Leadership buy-in is a critical component of any project. While we need financial approval of the project, that's only a portion of the buy-in we're discussing.
Leaders need to be champions of the project from the start, and system administrators/owners can ensure organizational leaders have the information they need to drive the project forward.
Note: This article assumes that the leadership team has approved the project, provided a budget, and expects the selected system/tools to roll out in the future.
Now, let's talk about the importance of buy-ins and achieving and maintaining them.
Leaders set the organization's tone by endorsing and driving the importance of a systems project. They show all employees that this is a priority item that deserves attention and focus.
It also drives a culture of unity around systems, which is critical in any organization. We often hear of companies where users manage their data in personal spreadsheets or applications outside of the available organizational tools.
Using external programs makes it near impossible to accurately assess what's going on within the organization and the relevant metrics and key performance indicators the organization might aspire to track.
Ideally, leaders "just get it" and can regularly drive the project's importance. But they may require some support to do so.
Keeping them apprised of progress is essential. Leaders may not require a granular level of detail every step of the way. Still, they should know the various project stages, milestones, related timelines, and major blockers as they arise.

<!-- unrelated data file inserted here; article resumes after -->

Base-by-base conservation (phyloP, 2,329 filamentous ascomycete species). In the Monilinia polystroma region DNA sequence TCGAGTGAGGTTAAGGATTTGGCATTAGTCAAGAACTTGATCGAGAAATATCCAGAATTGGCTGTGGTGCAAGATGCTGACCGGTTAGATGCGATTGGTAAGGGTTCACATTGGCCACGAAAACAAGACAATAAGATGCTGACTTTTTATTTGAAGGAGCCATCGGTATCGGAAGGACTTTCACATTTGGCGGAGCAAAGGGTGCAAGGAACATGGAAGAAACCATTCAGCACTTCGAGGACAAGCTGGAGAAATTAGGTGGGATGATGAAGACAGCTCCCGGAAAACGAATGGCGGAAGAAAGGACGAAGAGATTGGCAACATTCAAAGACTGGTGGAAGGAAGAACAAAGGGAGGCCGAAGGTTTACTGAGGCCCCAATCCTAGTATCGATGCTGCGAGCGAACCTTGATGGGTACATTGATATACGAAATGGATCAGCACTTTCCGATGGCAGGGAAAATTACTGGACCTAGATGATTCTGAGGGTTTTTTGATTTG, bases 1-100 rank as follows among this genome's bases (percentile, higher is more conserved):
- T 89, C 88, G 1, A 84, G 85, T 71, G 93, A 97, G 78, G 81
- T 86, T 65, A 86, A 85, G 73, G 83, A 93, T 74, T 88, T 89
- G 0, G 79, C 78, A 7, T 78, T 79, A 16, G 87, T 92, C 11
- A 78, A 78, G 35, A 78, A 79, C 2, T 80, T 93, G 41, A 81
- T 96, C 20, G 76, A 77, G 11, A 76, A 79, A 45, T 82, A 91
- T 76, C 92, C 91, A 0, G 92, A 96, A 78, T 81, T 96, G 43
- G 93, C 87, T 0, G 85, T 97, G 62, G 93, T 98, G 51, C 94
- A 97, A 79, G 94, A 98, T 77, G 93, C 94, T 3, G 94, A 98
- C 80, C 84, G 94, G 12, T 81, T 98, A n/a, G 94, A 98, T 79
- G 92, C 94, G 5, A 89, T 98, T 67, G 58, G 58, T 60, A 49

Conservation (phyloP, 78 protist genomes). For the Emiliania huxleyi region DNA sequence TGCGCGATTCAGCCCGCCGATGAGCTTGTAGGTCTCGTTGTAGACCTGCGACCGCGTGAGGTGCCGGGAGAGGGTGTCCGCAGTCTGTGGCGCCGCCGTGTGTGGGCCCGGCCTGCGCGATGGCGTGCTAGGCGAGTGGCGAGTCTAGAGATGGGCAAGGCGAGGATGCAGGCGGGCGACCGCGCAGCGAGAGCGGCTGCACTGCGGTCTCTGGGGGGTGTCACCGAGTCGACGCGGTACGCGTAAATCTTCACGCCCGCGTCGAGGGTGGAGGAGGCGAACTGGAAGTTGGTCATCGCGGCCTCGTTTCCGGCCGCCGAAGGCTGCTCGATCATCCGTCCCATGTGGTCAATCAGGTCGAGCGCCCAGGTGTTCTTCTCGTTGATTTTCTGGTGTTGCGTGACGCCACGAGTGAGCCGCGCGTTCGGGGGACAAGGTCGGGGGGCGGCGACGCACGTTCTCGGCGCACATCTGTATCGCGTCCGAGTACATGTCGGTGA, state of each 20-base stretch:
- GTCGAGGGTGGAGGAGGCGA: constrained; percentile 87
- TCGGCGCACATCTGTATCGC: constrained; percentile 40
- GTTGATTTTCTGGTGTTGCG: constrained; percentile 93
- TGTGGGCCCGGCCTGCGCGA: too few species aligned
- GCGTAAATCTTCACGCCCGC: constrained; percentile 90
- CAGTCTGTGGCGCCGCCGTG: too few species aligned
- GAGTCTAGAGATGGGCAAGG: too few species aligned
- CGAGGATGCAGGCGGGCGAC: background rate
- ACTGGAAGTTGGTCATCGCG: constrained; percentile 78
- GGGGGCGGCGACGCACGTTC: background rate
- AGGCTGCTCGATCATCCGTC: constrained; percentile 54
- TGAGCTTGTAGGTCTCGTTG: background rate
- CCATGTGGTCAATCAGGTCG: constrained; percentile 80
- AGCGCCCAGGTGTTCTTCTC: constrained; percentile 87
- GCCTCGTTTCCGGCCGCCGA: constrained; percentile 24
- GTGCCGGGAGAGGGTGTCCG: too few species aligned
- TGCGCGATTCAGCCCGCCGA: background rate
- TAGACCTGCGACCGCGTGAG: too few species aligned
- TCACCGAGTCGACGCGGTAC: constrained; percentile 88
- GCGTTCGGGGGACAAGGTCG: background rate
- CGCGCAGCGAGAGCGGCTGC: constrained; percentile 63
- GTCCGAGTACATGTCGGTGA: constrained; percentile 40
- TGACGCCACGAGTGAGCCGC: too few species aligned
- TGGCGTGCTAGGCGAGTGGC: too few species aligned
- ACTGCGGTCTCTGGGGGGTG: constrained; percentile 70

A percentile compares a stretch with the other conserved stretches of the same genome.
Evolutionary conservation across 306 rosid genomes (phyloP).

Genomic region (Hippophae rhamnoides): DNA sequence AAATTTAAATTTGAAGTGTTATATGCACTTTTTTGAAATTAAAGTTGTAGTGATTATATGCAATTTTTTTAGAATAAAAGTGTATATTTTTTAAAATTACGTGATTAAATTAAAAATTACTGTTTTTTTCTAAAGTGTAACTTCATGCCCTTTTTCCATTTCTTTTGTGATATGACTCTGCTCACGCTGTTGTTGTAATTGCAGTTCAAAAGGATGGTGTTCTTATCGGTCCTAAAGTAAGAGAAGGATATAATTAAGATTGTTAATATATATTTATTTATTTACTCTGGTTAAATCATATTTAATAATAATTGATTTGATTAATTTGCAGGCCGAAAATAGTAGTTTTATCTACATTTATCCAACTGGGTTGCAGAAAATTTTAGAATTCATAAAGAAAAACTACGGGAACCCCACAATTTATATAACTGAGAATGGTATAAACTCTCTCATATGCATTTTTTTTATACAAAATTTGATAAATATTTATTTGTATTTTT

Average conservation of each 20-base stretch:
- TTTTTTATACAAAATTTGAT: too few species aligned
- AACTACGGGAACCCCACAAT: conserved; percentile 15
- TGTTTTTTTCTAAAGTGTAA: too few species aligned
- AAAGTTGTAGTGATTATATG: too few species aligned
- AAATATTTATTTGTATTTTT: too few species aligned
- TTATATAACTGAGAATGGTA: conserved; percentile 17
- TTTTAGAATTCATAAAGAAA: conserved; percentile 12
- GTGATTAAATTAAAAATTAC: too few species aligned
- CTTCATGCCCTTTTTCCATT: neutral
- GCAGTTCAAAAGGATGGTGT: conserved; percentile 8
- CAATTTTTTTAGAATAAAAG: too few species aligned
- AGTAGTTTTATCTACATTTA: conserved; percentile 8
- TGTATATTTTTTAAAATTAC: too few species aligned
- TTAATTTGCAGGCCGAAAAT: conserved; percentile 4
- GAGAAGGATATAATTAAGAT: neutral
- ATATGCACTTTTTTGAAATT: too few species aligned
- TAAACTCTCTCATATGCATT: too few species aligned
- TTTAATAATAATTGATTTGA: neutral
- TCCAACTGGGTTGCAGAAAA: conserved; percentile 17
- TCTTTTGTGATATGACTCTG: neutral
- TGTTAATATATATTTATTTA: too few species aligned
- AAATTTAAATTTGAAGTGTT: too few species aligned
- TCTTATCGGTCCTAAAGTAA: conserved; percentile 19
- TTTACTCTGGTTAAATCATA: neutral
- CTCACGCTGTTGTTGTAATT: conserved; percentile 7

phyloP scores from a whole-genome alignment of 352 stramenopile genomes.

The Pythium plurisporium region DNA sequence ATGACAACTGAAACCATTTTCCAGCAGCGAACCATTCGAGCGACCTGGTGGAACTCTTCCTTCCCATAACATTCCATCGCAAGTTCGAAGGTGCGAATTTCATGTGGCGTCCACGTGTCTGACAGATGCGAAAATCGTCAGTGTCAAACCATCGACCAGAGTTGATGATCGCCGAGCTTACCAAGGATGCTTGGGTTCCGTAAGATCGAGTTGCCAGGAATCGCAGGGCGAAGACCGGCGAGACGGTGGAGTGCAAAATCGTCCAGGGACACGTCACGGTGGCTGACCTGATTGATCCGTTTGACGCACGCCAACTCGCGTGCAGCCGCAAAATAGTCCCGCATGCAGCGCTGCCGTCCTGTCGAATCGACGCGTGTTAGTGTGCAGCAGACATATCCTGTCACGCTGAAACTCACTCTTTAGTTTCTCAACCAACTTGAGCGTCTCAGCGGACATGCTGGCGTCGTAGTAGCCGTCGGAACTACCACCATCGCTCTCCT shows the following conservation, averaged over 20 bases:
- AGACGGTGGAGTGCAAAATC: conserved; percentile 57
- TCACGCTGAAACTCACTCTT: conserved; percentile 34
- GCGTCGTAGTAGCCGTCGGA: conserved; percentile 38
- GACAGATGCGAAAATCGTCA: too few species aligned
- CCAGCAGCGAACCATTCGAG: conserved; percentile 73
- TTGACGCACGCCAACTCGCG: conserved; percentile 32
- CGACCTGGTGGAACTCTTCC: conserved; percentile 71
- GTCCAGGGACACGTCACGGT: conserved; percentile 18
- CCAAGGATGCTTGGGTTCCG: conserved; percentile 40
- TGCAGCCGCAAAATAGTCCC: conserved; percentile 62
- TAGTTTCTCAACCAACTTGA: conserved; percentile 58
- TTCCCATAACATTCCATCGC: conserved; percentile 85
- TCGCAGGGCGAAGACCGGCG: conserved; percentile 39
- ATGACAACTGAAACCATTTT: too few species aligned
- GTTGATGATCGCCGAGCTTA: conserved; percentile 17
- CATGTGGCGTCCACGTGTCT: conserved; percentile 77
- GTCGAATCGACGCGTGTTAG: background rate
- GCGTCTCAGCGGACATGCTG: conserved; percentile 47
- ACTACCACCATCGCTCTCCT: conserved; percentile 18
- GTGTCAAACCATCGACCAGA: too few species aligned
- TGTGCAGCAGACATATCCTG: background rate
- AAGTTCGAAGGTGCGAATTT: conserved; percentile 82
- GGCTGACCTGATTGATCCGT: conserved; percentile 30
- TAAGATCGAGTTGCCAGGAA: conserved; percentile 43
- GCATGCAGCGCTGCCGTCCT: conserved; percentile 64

Project updates provided before major company meetings serve two purposes.
One, it gives insight into progress as outlined above, and two, it puts the project in the leadership team's mind before the meeting, which means it will be top of mind heading into the discussion.
Increased discussion and engagement in the project can disperse the weight among all team members.
Celebrating the achievement of milestones should not be understated here. After completing a significant part of the project, make a big deal of it.
Commemorate with the team involved and communicate with leaders the achieved success. Frame it around how this is a crucial step toward the project's ultimate goal to highlight the progress.
All projects run into hurdles. Expect it: it's normal. Call them out early when they arise, or you anticipate them. It demonstrates an awareness of the project and its moving parts.
It also allows for insight into potential solutions from the leadership team, who may have great ideas or connections to resolve or get the ball rolling on the resolution.
As always, it's ideal to have a plan when presenting the issues or a few ideas on how to resolve the problem, so think about potential resolutions before announcing that a blocker has come up.
These tips can help you ensure you get the buy-in from organizational leaders you need behind the project. Keep in mind that that project itself is just the beginning.
The more you can engage leaders to champion the project right out of the gate, the more likely the organization will embrace the solution rolled out.
There is still plenty of work to support adoption, but we believe this leadership buy-in is a critical component of ongoing success.
Are you looking for additional support on a project? Contact C5 Insight today!
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